Marriott Responds To Internet Privacy Issue

marriott courtyard times square southLast week we reported that a Marriott Courtyard in New York might be engaging in some less than above-board Internet marketing practices. At the time, Marriott assured Gadling that they were looking into the issue, stating, “This is not a Marriott-endorsed protocol and we are working to investigate the issue.”

It looks like they’ve done some more digging, as an emailed statement to the New York Times indicated that, “unbeknownst to the hotel, the Internet service provider (ISP) was utilizing functionality that allowed advertising to be pushed to the end user. The ISP has assured the hotel that this functionality has now been disabled.”

We spoke also with Justin Watt, the guest who noticed the issue, who says that he received the same email press statement shared with the public.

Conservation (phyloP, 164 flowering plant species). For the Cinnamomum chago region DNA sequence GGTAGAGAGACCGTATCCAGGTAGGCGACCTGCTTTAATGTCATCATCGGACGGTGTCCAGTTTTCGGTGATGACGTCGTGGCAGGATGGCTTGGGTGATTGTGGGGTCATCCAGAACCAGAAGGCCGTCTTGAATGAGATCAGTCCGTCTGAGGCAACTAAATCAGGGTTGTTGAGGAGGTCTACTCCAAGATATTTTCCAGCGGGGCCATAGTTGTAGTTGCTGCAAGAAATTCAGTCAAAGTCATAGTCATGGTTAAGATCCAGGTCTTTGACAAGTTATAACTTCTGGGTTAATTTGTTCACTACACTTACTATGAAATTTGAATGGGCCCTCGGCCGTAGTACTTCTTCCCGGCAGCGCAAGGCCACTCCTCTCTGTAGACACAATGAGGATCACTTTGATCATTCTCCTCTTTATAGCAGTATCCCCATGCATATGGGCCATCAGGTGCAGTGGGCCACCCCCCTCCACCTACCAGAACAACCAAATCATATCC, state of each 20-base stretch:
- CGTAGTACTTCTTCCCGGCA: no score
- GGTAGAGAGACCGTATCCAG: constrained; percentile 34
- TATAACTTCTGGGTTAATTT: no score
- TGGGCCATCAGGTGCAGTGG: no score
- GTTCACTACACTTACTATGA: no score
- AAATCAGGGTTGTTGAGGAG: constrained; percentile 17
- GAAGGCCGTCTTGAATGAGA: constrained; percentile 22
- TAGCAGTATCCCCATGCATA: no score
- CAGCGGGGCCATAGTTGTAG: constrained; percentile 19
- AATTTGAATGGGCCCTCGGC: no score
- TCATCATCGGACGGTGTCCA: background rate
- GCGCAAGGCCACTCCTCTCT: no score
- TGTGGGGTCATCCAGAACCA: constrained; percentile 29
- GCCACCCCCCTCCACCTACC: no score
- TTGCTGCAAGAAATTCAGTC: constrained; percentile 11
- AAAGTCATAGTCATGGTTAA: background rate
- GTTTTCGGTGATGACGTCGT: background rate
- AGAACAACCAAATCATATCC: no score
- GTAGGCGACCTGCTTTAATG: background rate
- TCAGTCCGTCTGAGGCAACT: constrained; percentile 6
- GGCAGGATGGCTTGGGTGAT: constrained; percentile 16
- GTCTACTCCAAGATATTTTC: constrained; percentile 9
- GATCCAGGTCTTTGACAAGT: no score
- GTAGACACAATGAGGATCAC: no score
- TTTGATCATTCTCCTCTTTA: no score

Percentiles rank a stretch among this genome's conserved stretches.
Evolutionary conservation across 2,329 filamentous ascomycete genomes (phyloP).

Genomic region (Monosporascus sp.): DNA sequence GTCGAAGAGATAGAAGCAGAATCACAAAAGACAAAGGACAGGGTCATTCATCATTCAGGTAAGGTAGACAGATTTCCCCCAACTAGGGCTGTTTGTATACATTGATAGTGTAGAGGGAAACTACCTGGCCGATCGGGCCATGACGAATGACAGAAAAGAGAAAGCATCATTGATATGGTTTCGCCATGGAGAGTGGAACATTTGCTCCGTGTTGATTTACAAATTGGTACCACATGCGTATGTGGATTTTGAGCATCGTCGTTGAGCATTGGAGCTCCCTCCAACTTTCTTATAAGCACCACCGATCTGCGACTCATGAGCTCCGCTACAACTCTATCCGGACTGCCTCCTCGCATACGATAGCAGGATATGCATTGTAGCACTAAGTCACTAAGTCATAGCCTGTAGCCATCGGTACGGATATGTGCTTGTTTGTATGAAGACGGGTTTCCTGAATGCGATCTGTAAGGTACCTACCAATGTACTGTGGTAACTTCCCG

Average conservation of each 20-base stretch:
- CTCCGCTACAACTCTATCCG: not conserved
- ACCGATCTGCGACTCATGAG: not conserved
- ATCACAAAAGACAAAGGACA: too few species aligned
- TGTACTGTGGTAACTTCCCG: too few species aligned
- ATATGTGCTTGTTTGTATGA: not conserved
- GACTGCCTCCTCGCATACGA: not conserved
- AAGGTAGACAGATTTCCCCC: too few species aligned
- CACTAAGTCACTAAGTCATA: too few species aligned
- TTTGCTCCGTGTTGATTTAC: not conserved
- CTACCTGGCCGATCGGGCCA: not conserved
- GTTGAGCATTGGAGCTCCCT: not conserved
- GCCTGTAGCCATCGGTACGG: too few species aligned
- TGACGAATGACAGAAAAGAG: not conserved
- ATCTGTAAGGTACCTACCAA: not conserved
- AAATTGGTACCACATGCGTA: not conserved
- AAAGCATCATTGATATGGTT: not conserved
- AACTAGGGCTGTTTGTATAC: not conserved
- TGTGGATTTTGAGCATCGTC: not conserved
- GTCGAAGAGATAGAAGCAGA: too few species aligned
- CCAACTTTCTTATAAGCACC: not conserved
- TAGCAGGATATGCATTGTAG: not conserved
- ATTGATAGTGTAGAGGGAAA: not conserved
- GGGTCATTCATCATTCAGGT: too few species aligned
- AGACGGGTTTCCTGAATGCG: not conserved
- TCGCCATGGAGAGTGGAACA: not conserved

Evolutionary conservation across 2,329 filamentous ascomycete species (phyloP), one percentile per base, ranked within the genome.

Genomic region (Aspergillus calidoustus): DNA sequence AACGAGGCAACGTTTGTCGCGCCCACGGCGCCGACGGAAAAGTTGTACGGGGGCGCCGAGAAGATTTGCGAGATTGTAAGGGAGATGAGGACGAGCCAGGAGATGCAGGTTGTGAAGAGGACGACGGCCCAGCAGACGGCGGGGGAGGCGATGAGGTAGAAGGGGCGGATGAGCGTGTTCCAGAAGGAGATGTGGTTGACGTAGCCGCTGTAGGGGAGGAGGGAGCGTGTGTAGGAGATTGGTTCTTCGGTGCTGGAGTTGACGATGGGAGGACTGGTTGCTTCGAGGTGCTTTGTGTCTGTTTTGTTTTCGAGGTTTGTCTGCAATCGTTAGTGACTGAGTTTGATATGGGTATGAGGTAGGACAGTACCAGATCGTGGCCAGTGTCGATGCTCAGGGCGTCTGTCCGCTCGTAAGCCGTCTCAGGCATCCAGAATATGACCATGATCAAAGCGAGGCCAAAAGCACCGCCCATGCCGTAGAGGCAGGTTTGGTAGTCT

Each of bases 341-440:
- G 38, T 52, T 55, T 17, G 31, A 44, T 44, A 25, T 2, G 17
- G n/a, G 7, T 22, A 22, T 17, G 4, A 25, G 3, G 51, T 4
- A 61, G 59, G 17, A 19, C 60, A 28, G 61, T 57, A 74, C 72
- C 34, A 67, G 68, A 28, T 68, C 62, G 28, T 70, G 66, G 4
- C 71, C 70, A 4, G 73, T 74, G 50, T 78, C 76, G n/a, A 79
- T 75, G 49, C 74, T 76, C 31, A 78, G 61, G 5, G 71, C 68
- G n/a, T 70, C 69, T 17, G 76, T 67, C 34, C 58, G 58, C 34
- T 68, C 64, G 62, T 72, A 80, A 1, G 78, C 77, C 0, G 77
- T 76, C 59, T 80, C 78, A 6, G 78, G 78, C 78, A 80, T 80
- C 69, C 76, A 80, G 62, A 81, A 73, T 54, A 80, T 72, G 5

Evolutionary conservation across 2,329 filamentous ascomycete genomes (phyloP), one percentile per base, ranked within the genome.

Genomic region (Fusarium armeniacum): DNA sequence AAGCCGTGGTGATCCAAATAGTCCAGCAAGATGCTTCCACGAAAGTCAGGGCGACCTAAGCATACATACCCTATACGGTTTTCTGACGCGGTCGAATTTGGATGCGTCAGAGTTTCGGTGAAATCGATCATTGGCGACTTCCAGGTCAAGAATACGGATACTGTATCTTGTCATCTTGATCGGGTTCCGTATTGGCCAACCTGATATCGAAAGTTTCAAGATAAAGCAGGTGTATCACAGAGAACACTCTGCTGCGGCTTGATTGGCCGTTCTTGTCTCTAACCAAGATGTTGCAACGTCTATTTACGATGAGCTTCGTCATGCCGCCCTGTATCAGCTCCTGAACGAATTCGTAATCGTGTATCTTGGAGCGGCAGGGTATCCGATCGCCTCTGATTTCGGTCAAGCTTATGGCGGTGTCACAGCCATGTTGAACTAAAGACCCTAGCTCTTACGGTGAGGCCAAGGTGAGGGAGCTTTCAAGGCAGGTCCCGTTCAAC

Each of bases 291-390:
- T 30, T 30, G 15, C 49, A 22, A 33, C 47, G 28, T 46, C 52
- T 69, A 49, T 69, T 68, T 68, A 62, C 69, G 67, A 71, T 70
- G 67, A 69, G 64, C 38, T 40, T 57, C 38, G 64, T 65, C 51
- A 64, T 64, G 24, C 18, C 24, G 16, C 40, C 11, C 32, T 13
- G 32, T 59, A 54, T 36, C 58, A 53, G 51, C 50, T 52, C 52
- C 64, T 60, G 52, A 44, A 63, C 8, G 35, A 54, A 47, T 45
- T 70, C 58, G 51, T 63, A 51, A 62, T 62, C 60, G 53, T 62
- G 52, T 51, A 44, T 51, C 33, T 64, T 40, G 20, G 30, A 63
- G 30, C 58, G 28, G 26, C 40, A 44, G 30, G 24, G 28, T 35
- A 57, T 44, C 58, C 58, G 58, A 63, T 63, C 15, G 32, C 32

“I feel like their response could have been more transparent and information dense,” he wrote in an email to Gadling today, and indicates that he updated his original blog post to state the following:

What bugs me about their response is that the device required to do this type of on-the-fly JavaScript injection of HTML is both rare and expensive. It requires specialized hardware (like the RG Nets’ RXG-A8) starting at a cost of $10,000. In other words, this hardware was procured precisely for the purpose of perpetrating this kind of attack… the optimal solution to this snafu wasn’t simply that “we’ve disabled the functionality”-it has to be “we’ve removed/replaced the offensive hardware”. Nothing less is sufficient. Otherwise, what’s to stop someone from accidentally (or otherwise) re-enabling it later?

Marriott has assured users that “at no time was data security ever at risk,” but the question is, should they be more transparent in sharing their fixes to the issue?